GROW O'ahu

Island Style Gardening and Plant-Based Living

Strike Back with Pesto


The basil had dominated the smaller herbs for long enough.  It just loomed over them, intimidating them with it’s woody stems and enormousness.  I decided it was time for Ms. Basil to get knocked down a notch, which means we would have to eat pesto- for days possibly.

What mess of a pile! So I sat in the shade, while the Little Boy played in the water, picking the best leaves and sending the rest to the hens.

After all that picking and sorting, there was about 3-4 cups of fresh basil! (Maybe more, I’m really bad at estimating these sorts of things.)

Now that most of the crummy leaves and little bugs and critters were left outside, it was time for a good rinse.  I use a vinegar/water spray and then rinse thoroughly.

After letting the leaves dry some in the strainer, it was time for the food processor.

Typically pesto is made with pine nuts, but those are pretty pricey and I didn’t have any, so I used cashews instead.  I think macadamia nuts would be delicious too.  I also don’t use the traditional parmesan in my pesto, as we strive to be vegan whenever possible.  So I tossed in a tablespoon of nutritional yeast to give a “cheesy” aroma.

Add in olive oil, some salt, garlic and puree! I don’t use a recipe for this because I had so much basil, I figured I would just do it till it tasted good.

And the green-ness starts to look great! But the flavor wasn’t quite what I wanted yet, so I dug around in the cupboard and found some sun-dried tomatoes that needed to be used.  Rehydrate them for 10 minutes in boiling water, and they were ready to add in.

The whole wheat pasta was ready, so I tossed it all together, and realized that there would be tons of leftover pesto! A whole 16 oz jar full- so pesto is in our near future again.

After tossing it all with the pesto, I tossed in some cooked chickpeas for protein and topped with a few leftover cashews.  A delicious garden to plate dinner!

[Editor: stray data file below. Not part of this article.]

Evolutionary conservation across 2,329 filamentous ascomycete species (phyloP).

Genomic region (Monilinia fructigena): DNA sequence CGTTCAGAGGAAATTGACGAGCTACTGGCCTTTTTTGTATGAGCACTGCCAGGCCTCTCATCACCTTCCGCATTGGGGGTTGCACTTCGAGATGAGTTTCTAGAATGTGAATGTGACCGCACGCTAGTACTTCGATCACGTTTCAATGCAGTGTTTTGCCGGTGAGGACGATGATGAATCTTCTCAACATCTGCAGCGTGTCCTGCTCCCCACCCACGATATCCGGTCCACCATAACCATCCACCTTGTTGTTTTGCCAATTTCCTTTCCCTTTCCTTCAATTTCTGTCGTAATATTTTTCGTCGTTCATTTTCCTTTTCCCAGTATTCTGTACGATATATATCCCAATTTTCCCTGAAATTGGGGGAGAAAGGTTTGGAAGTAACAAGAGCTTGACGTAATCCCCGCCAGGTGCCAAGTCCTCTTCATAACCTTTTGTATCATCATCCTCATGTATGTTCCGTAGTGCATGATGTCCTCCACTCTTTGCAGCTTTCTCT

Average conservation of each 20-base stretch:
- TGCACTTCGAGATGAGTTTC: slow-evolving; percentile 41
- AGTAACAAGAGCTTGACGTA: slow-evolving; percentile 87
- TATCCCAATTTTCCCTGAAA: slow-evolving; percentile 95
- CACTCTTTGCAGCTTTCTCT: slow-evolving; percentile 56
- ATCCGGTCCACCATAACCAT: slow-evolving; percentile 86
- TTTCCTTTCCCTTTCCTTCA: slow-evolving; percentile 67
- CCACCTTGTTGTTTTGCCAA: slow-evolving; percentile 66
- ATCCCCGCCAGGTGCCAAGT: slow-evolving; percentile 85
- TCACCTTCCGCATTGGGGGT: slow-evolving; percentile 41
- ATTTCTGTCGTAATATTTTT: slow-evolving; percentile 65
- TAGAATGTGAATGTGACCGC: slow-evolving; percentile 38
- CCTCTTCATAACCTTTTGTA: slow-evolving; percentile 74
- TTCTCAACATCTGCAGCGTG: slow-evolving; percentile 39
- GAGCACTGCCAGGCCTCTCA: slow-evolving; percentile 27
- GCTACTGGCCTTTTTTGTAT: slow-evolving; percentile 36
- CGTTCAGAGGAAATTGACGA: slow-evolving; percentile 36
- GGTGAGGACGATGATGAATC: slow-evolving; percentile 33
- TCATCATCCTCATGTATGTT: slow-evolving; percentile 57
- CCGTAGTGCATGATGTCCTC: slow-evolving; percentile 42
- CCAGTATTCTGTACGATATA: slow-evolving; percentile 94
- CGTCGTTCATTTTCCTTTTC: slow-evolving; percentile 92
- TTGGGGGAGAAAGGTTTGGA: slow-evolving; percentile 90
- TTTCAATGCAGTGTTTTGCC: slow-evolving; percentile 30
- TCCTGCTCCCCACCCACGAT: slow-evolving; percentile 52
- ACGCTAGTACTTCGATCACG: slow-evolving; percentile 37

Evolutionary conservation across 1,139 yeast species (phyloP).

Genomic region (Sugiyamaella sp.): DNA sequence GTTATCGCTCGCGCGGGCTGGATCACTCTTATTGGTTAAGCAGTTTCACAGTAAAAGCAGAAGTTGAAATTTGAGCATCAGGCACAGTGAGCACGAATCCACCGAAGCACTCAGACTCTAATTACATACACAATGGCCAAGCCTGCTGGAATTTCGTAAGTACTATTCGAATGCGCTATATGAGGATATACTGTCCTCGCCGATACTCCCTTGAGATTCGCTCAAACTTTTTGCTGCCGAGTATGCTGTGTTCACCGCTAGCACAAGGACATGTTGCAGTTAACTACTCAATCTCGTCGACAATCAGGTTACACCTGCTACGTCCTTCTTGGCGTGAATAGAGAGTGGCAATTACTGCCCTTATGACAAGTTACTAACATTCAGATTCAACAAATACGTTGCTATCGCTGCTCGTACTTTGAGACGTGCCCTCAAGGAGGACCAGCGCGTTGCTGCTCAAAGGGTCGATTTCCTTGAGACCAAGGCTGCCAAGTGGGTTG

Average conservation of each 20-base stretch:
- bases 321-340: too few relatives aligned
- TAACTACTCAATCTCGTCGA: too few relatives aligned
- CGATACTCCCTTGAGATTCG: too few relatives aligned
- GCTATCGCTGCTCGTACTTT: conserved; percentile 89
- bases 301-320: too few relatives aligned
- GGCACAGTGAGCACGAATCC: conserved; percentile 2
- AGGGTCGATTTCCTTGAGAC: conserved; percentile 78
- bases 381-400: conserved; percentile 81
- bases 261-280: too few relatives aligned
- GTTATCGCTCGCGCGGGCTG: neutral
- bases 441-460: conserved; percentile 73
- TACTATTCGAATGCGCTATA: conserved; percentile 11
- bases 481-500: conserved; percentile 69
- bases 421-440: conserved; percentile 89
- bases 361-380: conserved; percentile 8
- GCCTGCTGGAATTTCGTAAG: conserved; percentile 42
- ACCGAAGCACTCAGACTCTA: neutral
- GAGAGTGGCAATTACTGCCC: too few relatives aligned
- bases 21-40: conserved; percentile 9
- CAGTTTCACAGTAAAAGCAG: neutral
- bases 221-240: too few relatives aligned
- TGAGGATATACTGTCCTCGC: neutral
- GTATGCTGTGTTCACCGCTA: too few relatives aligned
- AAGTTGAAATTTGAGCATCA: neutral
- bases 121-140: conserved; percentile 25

I have to wonder what it is about the spot that Ms. Basil occupies, because 24 hours later, she is back to her old self. I swear she grew two inches over night! If this were the Olympics, they would definitely test her for performance enhancements.

So what would be your solution to basil on steroids?


Author: Carmen

Things I love: justice in all forms; flowers; locally grown food; cloth-diapering; breastfeeding; feminist theory; outdoor play; beaches; wine; Divine interventions; 4-H and coffee. Things I loathe: racism; homophobia; toxic crap; misogyny; litterbugs; the zombie apocalypse and pitbull-haters. My formal education is in sociology, gender studies, and public policy. I'm also a Lactation Educator; 4-H Youth Development coordinator a Certified Master Gardener and a graduate of a Permaculture Design Course. I've been blogging for several years on dozens of topics- everything from women's health to breed-specific legislation. But the thing I like to write about most is my gardening, food adventures and my kids. So there you have it. Please be kind. Thanks.

4 thoughts on “Strike Back with Pesto

  1. Your basil is my oregano. It was overtaking the herb garden. I finally chopped it all down, knowing it will grow back in a few weeks–just about the time the lettuce is ready to harvest. Your pesto looks lovely.

  2. You can freeze pesto. Though where you live, there might not be a time when it’s out of season? Here in Kansas, of course, we only get it seasonally. I don’t know a way to use basil more than pesto . . . though I do like a sprig in a vase with some flowers. Cut some and give it away.
    I have oregano too, and that one is invasive! I have it in a spot that may have lead contamination, so I don’t eat it. I rip out chunks and transplant elsewhere, but it just spreads back into the spot I took it from. Its redeeming quality is that the butterflies love it.


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